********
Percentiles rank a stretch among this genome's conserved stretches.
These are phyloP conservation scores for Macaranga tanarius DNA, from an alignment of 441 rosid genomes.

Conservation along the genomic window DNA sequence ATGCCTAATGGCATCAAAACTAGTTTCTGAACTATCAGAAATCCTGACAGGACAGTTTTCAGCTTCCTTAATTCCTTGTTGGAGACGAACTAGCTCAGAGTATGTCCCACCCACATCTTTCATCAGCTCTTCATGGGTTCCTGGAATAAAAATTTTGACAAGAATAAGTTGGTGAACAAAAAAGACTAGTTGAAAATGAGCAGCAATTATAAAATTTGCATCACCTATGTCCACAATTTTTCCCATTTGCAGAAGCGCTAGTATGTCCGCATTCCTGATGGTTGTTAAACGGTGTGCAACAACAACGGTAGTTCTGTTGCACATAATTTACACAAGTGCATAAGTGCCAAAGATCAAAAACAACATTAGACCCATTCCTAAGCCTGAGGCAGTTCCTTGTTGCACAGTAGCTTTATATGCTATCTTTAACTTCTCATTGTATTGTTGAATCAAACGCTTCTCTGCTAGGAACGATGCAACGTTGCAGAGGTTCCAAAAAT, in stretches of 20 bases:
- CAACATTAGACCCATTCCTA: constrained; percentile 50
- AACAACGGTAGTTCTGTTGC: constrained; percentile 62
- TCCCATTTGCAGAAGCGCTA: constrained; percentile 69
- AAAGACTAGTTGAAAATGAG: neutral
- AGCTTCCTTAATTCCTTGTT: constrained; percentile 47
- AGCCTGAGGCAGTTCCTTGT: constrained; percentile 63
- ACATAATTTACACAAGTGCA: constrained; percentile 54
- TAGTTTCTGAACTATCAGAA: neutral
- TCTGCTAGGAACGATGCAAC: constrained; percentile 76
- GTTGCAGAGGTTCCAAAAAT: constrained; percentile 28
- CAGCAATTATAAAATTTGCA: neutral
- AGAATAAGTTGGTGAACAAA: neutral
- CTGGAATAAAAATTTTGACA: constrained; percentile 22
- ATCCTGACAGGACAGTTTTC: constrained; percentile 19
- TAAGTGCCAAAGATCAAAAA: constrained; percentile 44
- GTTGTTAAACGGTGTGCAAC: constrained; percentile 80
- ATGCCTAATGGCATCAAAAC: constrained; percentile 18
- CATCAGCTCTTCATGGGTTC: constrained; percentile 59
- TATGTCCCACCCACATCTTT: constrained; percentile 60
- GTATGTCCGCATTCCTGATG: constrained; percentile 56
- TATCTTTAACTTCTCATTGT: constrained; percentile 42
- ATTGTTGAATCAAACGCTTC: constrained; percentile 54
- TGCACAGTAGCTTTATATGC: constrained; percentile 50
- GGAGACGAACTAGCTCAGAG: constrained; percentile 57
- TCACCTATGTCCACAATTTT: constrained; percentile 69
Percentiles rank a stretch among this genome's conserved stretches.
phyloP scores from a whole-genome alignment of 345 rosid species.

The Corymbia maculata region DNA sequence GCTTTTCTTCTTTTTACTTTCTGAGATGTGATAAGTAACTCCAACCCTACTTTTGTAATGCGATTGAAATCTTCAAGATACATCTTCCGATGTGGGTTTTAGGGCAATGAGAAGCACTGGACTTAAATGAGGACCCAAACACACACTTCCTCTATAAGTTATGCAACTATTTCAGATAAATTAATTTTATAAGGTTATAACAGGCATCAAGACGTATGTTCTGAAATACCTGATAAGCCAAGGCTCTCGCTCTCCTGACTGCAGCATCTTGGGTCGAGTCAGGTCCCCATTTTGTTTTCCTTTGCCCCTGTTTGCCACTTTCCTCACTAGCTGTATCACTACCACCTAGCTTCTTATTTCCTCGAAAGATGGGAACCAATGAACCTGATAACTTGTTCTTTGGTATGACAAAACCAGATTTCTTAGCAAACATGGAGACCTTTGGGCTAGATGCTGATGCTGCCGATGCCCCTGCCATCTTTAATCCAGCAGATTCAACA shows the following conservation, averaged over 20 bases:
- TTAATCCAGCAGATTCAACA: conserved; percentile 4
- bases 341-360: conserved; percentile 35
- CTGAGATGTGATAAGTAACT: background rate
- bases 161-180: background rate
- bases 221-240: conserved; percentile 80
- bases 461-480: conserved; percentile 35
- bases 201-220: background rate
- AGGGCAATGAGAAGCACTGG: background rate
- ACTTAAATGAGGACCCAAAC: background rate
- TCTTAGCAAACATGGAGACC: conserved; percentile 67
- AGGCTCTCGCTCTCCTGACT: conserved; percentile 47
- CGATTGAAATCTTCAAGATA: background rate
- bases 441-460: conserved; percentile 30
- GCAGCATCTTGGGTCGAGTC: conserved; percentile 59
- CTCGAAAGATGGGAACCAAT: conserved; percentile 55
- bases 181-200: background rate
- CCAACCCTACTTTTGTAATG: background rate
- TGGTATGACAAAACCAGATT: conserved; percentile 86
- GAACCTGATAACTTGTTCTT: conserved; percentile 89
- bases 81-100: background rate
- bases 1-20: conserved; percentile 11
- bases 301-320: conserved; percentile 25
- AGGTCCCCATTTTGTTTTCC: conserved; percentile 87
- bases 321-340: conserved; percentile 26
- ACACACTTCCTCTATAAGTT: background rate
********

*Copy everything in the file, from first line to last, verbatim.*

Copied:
Percentiles rank a stretch among this genome's conserved stretches.
These are phyloP conservation scores for Macaranga tanarius DNA, from an alignment of 441 rosid genomes.

Conservation along the genomic window DNA sequence ATGCCTAATGGCATCAAAACTAGTTTCTGAACTATCAGAAATCCTGACAGGACAGTTTTCAGCTTCCTTAATTCCTTGTTGGAGACGAACTAGCTCAGAGTATGTCCCACCCACATCTTTCATCAGCTCTTCATGGGTTCCTGGAATAAAAATTTTGACAAGAATAAGTTGGTGAACAAAAAAGACTAGTTGAAAATGAGCAGCAATTATAAAATTTGCATCACCTATGTCCACAATTTTTCCCATTTGCAGAAGCGCTAGTATGTCCGCATTCCTGATGGTTGTTAAACGGTGTGCAACAACAACGGTAGTTCTGTTGCACATAATTTACACAAGTGCATAAGTGCCAAAGATCAAAAACAACATTAGACCCATTCCTAAGCCTGAGGCAGTTCCTTGTTGCACAGTAGCTTTATATGCTATCTTTAACTTCTCATTGTATTGTTGAATCAAACGCTTCTCTGCTAGGAACGATGCAACGTTGCAGAGGTTCCAAAAAT, in stretches of 20 bases:
- CAACATTAGACCCATTCCTA: constrained; percentile 50
- AACAACGGTAGTTCTGTTGC: constrained; percentile 62
- TCCCATTTGCAGAAGCGCTA: constrained; percentile 69
- AAAGACTAGTTGAAAATGAG: neutral
- AGCTTCCTTAATTCCTTGTT: constrained; percentile 47
- AGCCTGAGGCAGTTCCTTGT: constrained; percentile 63
- ACATAATTTACACAAGTGCA: constrained; percentile 54
- TAGTTTCTGAACTATCAGAA: neutral
- TCTGCTAGGAACGATGCAAC: constrained; percentile 76
- GTTGCAGAGGTTCCAAAAAT: constrained; percentile 28
- CAGCAATTATAAAATTTGCA: neutral
- AGAATAAGTTGGTGAACAAA: neutral
- CTGGAATAAAAATTTTGACA: constrained; percentile 22
- ATCCTGACAGGACAGTTTTC: constrained; percentile 19
- TAAGTGCCAAAGATCAAAAA: constrained; percentile 44
- GTTGTTAAACGGTGTGCAAC: constrained; percentile 80
- ATGCCTAATGGCATCAAAAC: constrained; percentile 18
- CATCAGCTCTTCATGGGTTC: constrained; percentile 59
- TATGTCCCACCCACATCTTT: constrained; percentile 60
- GTATGTCCGCATTCCTGATG: constrained; percentile 56
- TATCTTTAACTTCTCATTGT: constrained; percentile 42
- ATTGTTGAATCAAACGCTTC: constrained; percentile 54
- TGCACAGTAGCTTTATATGC: constrained; percentile 50
- GGAGACGAACTAGCTCAGAG: constrained; percentile 57
- TCACCTATGTCCACAATTTT: constrained; percentile 69
Percentiles rank a stretch among this genome's conserved stretches.
phyloP scores from a whole-genome alignment of 345 rosid species.

The Corymbia maculata region DNA sequence GCTTTTCTTCTTTTTACTTTCTGAGATGTGATAAGTAACTCCAACCCTACTTTTGTAATGCGATTGAAATCTTCAAGATACATCTTCCGATGTGGGTTTTAGGGCAATGAGAAGCACTGGACTTAAATGAGGACCCAAACACACACTTCCTCTATAAGTTATGCAACTATTTCAGATAAATTAATTTTATAAGGTTATAACAGGCATCAAGACGTATGTTCTGAAATACCTGATAAGCCAAGGCTCTCGCTCTCCTGACTGCAGCATCTTGGGTCGAGTCAGGTCCCCATTTTGTTTTCCTTTGCCCCTGTTTGCCACTTTCCTCACTAGCTGTATCACTACCACCTAGCTTCTTATTTCCTCGAAAGATGGGAACCAATGAACCTGATAACTTGTTCTTTGGTATGACAAAACCAGATTTCTTAGCAAACATGGAGACCTTTGGGCTAGATGCTGATGCTGCCGATGCCCCTGCCATCTTTAATCCAGCAGATTCAACA shows the following conservation, averaged over 20 bases:
- TTAATCCAGCAGATTCAACA: conserved; percentile 4
- bases 341-360: conserved; percentile 35
- CTGAGATGTGATAAGTAACT: background rate
- bases 161-180: background rate
- bases 221-240: conserved; percentile 80
- bases 461-480: conserved; percentile 35
- bases 201-220: background rate
- AGGGCAATGAGAAGCACTGG: background rate
- ACTTAAATGAGGACCCAAAC: background rate
- TCTTAGCAAACATGGAGACC: conserved; percentile 67
- AGGCTCTCGCTCTCCTGACT: conserved; percentile 47
- CGATTGAAATCTTCAAGATA: background rate
- bases 441-460: conserved; percentile 30
- GCAGCATCTTGGGTCGAGTC: conserved; percentile 59
- CTCGAAAGATGGGAACCAAT: conserved; percentile 55
- bases 181-200: background rate
- CCAACCCTACTTTTGTAATG: background rate
- TGGTATGACAAAACCAGATT: conserved; percentile 86
- GAACCTGATAACTTGTTCTT: conserved; percentile 89
- bases 81-100: background rate
- bases 1-20: conserved; percentile 11
- bases 301-320: conserved; percentile 25
- AGGTCCCCATTTTGTTTTCC: conserved; percentile 87
- bases 321-340: conserved; percentile 26
- ACACACTTCCTCTATAAGTT: background rate